Exercise for Kids – Physical Literacy and Fundamental Movement Skills

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When a child has confidence in a physical
activity,they are more likely to participate and join in.

Being physically active is more important to health than any other part of life that is under our direct control. Recent research suggests that it is better for your health to be overweight and active than to be at a normal weight and be inactive.  Exercise for kids, offered in motivating ways that ensures they can be successful, is essential for them to develop the knowledge, skills and attitudes that ensure they stay active for a lifetime.  This can be accomplished by providing exercise for kids in a way that makes it motivating and ensure they are successful.

This series will be discussing two primary concepts that are essential to exercise and physical activity programs for kids and youth:

  1. Physical literacy
  2. Fundamental movement skills

Regardless of what types of exercise of physical activities a child is exposed to, these two components are essential for long term participation and success in getting results.

Physical Literacy & Fundamental Movement Skills

Physical literacy refers to the motivation, confidence, physical competence, understanding and knowledge a person has obtained and how those components together assist in helping to maintain physical activity at an individually appropriate level, throughout life.  An individual who is physically literate moves with confidence in a wide variety of physically challenging situations. In addition, the individual is perceptive in reading all aspects of their physical environment, anticipating movement needs or possibilities and responding in an appropriate manner.

Fundamental movement skills are a series of movement skills that are critical to establishing the foundations for participation in many sports and physical activities.  These skills include: locomotor skills, stability skills and manipulative skills.

When a child has confidence in his or her ability to take part in recreational and sporting activities without fear, the chance they will join in is high; and if they enjoy the activity they will likely continue with it. A child’s movement confidence develops gradually as they grow and learn, and the child is constantly comparing their own level of ability with the ability of the children with whom they play. Physically literate children who move with skillful purpose know that they move well, and this confidence encourages them to try new and different activities without fear. Physical literacy also provides a foundation for sporting excellence.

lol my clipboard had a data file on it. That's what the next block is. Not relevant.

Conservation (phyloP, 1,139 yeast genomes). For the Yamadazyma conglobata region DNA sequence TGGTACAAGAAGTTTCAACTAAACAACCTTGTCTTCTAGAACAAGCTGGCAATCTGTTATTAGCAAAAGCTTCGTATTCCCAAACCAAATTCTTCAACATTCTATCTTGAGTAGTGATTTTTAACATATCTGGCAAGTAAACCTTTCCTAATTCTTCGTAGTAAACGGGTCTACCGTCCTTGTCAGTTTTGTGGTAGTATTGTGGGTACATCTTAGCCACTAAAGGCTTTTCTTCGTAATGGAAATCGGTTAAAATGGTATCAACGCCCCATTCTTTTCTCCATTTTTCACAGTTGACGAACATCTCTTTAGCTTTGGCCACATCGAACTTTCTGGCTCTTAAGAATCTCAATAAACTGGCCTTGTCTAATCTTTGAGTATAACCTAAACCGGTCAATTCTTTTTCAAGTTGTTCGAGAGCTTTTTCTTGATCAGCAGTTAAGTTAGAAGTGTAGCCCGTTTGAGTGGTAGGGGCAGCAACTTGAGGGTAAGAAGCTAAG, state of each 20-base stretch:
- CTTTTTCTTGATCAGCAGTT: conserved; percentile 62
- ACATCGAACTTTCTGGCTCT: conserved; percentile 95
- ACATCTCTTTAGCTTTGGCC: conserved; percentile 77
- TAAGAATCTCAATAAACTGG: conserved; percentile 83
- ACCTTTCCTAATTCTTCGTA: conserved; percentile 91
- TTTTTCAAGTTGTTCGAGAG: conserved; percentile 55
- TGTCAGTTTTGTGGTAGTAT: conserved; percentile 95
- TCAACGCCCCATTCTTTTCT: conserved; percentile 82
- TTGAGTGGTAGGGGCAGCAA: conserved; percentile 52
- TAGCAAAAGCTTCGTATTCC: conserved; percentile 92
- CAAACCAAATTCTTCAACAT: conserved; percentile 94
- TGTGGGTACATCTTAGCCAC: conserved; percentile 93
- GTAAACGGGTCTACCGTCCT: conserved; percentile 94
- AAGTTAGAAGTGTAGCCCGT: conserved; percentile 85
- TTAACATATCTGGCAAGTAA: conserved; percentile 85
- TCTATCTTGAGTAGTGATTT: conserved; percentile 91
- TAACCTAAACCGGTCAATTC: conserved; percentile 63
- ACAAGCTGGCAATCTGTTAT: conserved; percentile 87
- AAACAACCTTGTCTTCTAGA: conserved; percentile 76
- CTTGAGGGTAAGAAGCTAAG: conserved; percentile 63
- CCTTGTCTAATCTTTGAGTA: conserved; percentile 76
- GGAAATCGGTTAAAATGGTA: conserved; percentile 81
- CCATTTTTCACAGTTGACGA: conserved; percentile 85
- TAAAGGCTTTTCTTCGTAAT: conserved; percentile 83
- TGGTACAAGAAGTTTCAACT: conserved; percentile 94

The Importance of Physical Literacy & Fundamental Movement Skills

TFT KidsExercise500x334 300x200 Exercise for Kids   Physical Literacy and Fundamental Movement Skills

It is critical for children to develop the knowledge,
skills and attitudes to stay active during their lifetime.

Physical literacy is, therefore, the key both to developing habits of life-long physical activity for enjoyment and health, and to the development of athletes who have the strong foundation that will permit them to reach the highest levels of international sporting excellence.

The learning and practice of fundamental movement skills are the basic building blocks for the development of physical literacy. Much like learning the alphabet and phonics are the fundamental skills needed to eventually read a novel, the development of fundamental movement skills, and fundamental sport skills, is critical if children are to feel confident when they engage in physical activity for fun and for health, or for competition and the pursuit of excellence.

Research shows that without the development of physical literacy, many children and youth withdraw from physical activity and sport and turn to more inactive and/or unhealthy choices during their recreation and leisure time.  While it’s true that many children do develop good physical skills on their own by trial-and-error, there are many who do not; and for those the consequences can be significant and a detriment to their overall health over time.

Children who are physically skilled often enjoy vigorous healthy play, while the less skilled are often left out. This creates a vicious cycle. Those with the skills play, and through that play further develop their fitness and skill. In contrast, those who are less skilled play less, have fewer opportunities to refine and develop their skills, and fall further and further behind their skilled peers. Eventually many of the less skilled children stop trying and withdraw from physical activities that would help them become fitter and develop their skills.

To prevent this from happening appropriate physical literacy needs to be taught to every child. This teaching needs to occur in a wide range of settings, and many different people who support youth need to be involved. This includes: parents and guardians, teachers, coaches and community leaders.

Coming Up Next …

The next article in the series will outline how kids and youth learn fundamental movement skills and the negative consequences of not becoming physically literate in the developmental stages of learning.